The Time Traveler’s Wife (review)
Will The Time Traveler’s Wife turn out to be the loveliest adaptation of a novel ever to get the biggest boos from diehard fans of the book? Could be. The ending, for one, is different: oh noes! Not a lot different, and the altered ending still makes sense emotionally — I teared up, oh yes I did, and isn’t that the point? — but ohmygod they ruined the book! some will scream.
They didn’t ruin the movie, I promise. But some will disagree with me.
The detours into dark alleys Audrey Niffenegger’s beloved novel [Amazon U.S.] [Amazon U.K.] takes have been eliminated, for the most part, or softened; mostly eliminated. There are, um, interesting and intriguing and dangerous and nasty things you can do when you can meet future or past versions of yourself, or when you have foreknowledge or sidewiseknowledge of events, and when you don’t have to worry about the time-travel paradoxes that most science fiction worries about. You can have sex with yourself; you can dish out revenge both cold (on your side) and hot (as your victim will experience it). You can do things most people couldn’t imagine.
You would not guess from screenwriter Bruce Joel Rubin and director Robert Schwentke’s (Flightplan) movie version that Niffenegger may be a rather twisted kind of gal for inventing such deeds for her hero, Henry DeTamble. But she did, even if none of them are here.
That’s all fine. Really. Because the core of what makes The Time Traveler’s Wife so special has been retained. The poignant tenderness and the sharp significance of the metaphor of the twisty, time-bending romance of Henry (Eric Bana: Funny People, Star Trek), a Chicago librarian, and Clare Abshire (Rachel McAdams: State of Play, Married Life), an artist, are what’s important, and the movie gets it so right that it will linger in your imagination just as the novel did. Thank goodness. I couldn’t have borne it if Schwentke and Rubin — who did write the appallingly phony Ghost, it must be remembered — had screwed it up, because I love the book too. They’ve made a film that is achingly romantic but never schmaltzy and never less than charming and surprising.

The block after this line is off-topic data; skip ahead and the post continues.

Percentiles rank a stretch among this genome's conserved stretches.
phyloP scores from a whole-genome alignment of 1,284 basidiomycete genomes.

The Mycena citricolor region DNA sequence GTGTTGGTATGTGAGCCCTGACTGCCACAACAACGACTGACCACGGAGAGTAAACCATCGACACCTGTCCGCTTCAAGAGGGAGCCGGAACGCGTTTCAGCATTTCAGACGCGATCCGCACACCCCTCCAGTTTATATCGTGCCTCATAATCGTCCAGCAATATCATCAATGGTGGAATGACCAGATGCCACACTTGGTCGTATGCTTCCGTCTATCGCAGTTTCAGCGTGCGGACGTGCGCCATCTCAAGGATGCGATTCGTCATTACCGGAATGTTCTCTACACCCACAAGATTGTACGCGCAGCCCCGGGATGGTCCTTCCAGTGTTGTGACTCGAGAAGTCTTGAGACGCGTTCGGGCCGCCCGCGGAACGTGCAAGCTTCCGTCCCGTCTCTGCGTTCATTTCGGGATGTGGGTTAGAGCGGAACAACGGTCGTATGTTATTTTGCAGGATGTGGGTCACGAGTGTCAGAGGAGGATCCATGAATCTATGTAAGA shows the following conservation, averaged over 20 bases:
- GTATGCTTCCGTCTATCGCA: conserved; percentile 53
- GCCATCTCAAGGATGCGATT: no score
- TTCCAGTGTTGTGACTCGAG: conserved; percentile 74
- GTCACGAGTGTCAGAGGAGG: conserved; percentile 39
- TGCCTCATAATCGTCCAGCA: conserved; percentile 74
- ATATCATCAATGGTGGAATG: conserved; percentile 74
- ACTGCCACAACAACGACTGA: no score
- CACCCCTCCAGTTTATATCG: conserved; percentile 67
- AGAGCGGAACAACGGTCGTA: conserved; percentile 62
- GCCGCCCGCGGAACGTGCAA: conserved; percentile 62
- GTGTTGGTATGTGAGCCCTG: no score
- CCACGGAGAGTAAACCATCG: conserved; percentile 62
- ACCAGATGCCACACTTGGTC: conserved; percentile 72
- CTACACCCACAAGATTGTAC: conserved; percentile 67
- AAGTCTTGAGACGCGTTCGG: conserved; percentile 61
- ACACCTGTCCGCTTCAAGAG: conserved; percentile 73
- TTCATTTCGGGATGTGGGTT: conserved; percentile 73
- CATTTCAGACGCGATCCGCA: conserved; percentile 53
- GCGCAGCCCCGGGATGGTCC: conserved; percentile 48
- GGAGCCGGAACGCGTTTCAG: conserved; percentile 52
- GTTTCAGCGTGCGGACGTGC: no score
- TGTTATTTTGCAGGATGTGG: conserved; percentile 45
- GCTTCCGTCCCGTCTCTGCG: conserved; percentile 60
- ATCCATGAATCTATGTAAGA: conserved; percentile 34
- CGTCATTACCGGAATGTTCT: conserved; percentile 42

Here’s why: Clare is only six years old the first time she meets Henry… when he is 30something. But Henry is only in his 20s the first time he meets Clare, when she’s around 20. It’s because he’s an inadvertent time traveler: he suffers from a genetic anomaly that causes him to become displaced in time, at random moments he has no control over, though sometimes stress triggers it. He melts away, leaving his clothes behind, and journeys back to moments in his own past, or ahead to moments in his own future. He’s learned to be clever about scrounging for clothes and finding shelter wherever and whenever he arrives. And often that means cultivating a friend in the places he travels to… like young Clare, who brings him clothes and food and entertains him while he waits to melt back to the future again.
People and events who are important to Henry draw him, like gravity — very much in the same way that we cannot help but dwell on powerful memories. The film opens with young Henry, about eight years old, experiencing his first instance of time travel: he disappears out of his mother’s car after banging his head during the beginning of a drawn-out crash, visits a cosy moment at home of the recent past, and returns just in time to see, from the side of the road, the car get demolished by another vehicle, killing his mother. And then… an older Henry is suddenly there to comfort young Henry. You’ll visit this moment lots of times, old-Henry tells young-Henry, and you’ll never be able to stop the crash from happening.
But even this darkness the film does not linger on. It’s mostly all Clare and Henry, and their relationship, and how sensitively and tenderly the strangeness of it is hardly strange at all. Oh, sure, a little girl’s “dream man” becomes the real thing, and that’s unlikely, but this is science fiction of a more sophisticated allegorical order, not a wish-fulfillment one. Oh yes, this is too science fiction, of the kind that really knows what SF is all about: not gadgets and spaceships (cool as they can be) but what it means to be human. Here, it’s the frontiers of our capacity to love that are explored, and the things we typically take as metaphors for the complications and joys of relationships — the feeling that we’re waiting for someone; the sense of destiny and inevitability that comes with falling in love — are made real, the stuff of only the truest of true loves.